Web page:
Wong Singh Jones, 253 Portobello Road, London W11 (0171-792 2001). Ethnic kitsch: voodoo dolls and seven-day candles are specialities.

Price's Candles, 110 York Road, London SW11 3RU (0171-228 2001). Candles and outdoor torches.

Start your day with The Independent, sign up for daily news emails
ebooks
ebooksA special investigation by Andy McSmith
  • Get to the point
Latest stories from i100
Have you tried new the Independent Digital Edition apps?
Independent Dating
and  

By clicking 'Search' you
are agreeing to our
Terms of Use.

iJobs Job Widget
iJobs Money & Business

Ashdown Group: Trainee Consultant - Surrey / South West London

£22000 per annum + pension,bonus,career progression: Ashdown Group: An establi...

Ashdown Group: Trainee Consultant - Surrey/ South West London

£22000 per annum + pension,bonus,career progression: Ashdown Group: An establi...

Recruitment Genius: Client Services Assistant

£18000 - £20000 per annum: Recruitment Genius: A Client Services Assistant is ...

Ashdown Group: Junior Application Support Analyst - Fluent German Speaker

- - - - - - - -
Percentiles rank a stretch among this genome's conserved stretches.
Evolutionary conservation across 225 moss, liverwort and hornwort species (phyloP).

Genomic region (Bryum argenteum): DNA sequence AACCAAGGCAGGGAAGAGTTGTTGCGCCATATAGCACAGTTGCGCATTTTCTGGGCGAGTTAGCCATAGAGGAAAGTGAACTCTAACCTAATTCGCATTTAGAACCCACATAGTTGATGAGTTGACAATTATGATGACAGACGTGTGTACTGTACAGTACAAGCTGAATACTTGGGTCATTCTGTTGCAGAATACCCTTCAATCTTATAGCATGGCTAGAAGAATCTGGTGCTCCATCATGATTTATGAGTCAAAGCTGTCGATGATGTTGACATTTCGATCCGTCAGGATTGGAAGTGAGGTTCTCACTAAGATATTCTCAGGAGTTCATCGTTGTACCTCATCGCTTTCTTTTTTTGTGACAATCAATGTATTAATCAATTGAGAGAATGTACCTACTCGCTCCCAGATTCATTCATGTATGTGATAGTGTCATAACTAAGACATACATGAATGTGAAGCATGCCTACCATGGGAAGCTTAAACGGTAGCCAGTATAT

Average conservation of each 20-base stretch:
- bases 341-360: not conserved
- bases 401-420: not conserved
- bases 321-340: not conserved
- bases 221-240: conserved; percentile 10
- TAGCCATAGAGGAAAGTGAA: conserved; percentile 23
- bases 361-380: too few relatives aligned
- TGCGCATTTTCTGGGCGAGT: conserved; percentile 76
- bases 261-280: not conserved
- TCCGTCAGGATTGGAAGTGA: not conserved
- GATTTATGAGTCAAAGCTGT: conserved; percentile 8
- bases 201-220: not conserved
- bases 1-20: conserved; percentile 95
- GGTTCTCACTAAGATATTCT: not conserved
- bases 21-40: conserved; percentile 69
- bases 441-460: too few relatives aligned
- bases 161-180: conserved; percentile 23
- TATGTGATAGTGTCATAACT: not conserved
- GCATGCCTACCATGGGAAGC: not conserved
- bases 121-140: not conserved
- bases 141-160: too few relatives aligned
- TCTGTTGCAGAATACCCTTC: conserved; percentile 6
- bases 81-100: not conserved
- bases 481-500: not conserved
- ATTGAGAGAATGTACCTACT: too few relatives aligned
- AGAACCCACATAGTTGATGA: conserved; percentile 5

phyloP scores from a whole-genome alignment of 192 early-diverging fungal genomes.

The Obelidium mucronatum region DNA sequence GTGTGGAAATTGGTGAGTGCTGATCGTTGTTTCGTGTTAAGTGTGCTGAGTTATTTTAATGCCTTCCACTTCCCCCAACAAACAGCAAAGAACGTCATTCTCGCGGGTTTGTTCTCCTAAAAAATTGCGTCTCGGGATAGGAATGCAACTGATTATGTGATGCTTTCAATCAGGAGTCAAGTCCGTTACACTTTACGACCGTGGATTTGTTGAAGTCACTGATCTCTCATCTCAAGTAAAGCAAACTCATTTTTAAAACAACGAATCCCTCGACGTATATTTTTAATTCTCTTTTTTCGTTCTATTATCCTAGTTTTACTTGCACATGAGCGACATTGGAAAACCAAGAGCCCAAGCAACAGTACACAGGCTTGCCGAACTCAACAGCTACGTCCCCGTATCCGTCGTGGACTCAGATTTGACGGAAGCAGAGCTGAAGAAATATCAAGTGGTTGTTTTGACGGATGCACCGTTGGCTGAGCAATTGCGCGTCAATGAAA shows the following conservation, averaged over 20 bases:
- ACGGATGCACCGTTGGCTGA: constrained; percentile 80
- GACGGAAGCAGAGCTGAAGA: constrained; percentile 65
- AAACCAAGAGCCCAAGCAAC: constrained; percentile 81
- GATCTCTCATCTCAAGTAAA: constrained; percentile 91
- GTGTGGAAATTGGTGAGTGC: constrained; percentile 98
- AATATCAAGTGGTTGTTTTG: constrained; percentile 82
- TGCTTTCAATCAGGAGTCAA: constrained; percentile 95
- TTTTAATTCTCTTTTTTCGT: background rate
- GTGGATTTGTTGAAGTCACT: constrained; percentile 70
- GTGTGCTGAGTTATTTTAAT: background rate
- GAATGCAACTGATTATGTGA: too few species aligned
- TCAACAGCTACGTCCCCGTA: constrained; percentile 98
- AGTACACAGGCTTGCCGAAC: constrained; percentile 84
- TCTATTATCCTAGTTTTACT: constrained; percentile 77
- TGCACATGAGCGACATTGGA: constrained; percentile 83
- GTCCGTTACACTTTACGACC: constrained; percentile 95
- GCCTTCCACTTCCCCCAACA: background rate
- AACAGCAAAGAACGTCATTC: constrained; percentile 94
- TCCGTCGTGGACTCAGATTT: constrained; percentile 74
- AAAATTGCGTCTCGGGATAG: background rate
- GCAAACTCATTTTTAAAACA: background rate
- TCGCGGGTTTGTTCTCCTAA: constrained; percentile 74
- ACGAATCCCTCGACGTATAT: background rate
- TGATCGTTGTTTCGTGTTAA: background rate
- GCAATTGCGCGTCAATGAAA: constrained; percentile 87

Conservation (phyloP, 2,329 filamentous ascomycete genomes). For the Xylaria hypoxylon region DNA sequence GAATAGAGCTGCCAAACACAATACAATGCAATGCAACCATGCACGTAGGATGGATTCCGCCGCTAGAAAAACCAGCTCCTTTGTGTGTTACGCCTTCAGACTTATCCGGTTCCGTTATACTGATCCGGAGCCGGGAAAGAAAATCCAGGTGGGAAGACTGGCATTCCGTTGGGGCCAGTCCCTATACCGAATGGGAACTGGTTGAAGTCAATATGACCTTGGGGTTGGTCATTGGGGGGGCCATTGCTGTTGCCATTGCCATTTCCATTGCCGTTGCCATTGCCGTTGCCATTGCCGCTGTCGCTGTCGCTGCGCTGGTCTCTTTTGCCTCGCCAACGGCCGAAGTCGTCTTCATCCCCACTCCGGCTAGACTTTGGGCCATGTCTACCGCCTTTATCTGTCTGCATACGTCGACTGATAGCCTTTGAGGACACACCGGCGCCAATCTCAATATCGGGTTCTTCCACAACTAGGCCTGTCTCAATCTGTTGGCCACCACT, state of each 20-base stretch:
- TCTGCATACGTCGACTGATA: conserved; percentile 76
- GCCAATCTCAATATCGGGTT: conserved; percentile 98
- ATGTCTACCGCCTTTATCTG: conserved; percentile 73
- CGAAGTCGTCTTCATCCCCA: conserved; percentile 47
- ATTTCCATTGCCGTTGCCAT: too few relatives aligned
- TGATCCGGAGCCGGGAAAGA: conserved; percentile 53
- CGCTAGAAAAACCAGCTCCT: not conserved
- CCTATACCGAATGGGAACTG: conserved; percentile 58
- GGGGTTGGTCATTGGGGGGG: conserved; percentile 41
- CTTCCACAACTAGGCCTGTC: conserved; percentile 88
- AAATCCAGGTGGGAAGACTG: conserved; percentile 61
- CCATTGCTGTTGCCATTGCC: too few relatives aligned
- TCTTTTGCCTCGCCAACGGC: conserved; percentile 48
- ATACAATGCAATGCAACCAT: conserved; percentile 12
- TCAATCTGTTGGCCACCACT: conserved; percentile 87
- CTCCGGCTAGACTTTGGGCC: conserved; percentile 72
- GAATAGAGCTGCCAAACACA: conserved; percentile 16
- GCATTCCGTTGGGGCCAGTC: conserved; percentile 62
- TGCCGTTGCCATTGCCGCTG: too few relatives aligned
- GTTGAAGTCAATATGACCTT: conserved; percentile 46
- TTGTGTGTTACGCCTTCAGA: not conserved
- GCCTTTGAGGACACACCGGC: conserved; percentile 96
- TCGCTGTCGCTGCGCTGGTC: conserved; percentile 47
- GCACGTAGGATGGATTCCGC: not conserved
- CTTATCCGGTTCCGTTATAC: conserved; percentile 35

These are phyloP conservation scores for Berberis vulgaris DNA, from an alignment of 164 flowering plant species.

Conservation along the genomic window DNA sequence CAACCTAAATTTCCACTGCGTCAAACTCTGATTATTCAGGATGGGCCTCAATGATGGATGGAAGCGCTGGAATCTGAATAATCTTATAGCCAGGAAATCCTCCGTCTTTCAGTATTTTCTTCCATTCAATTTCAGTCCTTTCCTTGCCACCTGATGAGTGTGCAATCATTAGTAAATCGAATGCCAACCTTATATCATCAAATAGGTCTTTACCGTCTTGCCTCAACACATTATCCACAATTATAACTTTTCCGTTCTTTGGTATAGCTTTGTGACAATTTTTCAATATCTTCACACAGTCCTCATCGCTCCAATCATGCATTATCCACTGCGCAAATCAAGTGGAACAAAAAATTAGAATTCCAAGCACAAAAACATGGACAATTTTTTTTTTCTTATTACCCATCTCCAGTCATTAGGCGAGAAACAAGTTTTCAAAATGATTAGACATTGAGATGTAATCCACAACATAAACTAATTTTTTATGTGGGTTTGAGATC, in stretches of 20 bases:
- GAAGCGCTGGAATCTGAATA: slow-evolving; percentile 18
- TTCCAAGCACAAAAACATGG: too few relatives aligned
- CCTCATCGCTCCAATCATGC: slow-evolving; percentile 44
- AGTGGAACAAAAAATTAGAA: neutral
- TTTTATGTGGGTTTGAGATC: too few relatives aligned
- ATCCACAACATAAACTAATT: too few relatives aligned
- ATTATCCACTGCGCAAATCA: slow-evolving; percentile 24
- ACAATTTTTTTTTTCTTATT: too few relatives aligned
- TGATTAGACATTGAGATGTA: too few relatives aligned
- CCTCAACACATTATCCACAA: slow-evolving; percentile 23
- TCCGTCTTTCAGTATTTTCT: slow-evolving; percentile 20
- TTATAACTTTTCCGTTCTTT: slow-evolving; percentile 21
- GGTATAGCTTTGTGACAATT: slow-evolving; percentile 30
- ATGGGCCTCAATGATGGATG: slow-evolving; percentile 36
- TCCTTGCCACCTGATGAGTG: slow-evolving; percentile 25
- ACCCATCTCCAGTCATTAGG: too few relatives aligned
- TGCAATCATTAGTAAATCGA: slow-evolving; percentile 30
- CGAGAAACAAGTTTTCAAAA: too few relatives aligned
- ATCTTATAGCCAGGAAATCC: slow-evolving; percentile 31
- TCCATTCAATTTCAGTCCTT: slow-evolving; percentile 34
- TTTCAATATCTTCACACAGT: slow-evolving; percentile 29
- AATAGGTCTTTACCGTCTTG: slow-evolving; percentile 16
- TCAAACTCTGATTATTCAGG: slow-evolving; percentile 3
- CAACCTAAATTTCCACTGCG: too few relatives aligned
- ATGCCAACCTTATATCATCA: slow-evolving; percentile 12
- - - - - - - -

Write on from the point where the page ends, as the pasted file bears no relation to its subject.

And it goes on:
£25000 - £30000 per annum + benefits: Ashdown Group: A global leader operating...

Day In a Page

No postcode? No vote

Floating voters

How living on a houseboat meant I didn't officially 'exist'
Louis Theroux's affable Englishman routine begins to wear thin

By Reason of Insanity

Louis Theroux's affable Englishman routine begins to wear thin
Power dressing is back – but no shoulderpads!

Power dressing is back

But banish all thoughts of Eighties shoulderpads
Spanish stone-age cave paintings 'under threat' after being re-opened to the public

Spanish stone-age cave paintings in Altamira 'under threat'

Caves were re-opened to the public
'I was the bookies’ favourite to be first to leave the Cabinet'

Vince Cable interview

'I was the bookies’ favourite to be first to leave the Cabinet'
Election 2015: How many of the Government's coalition agreement promises have been kept?

Promises, promises

But how many coalition agreement pledges have been kept?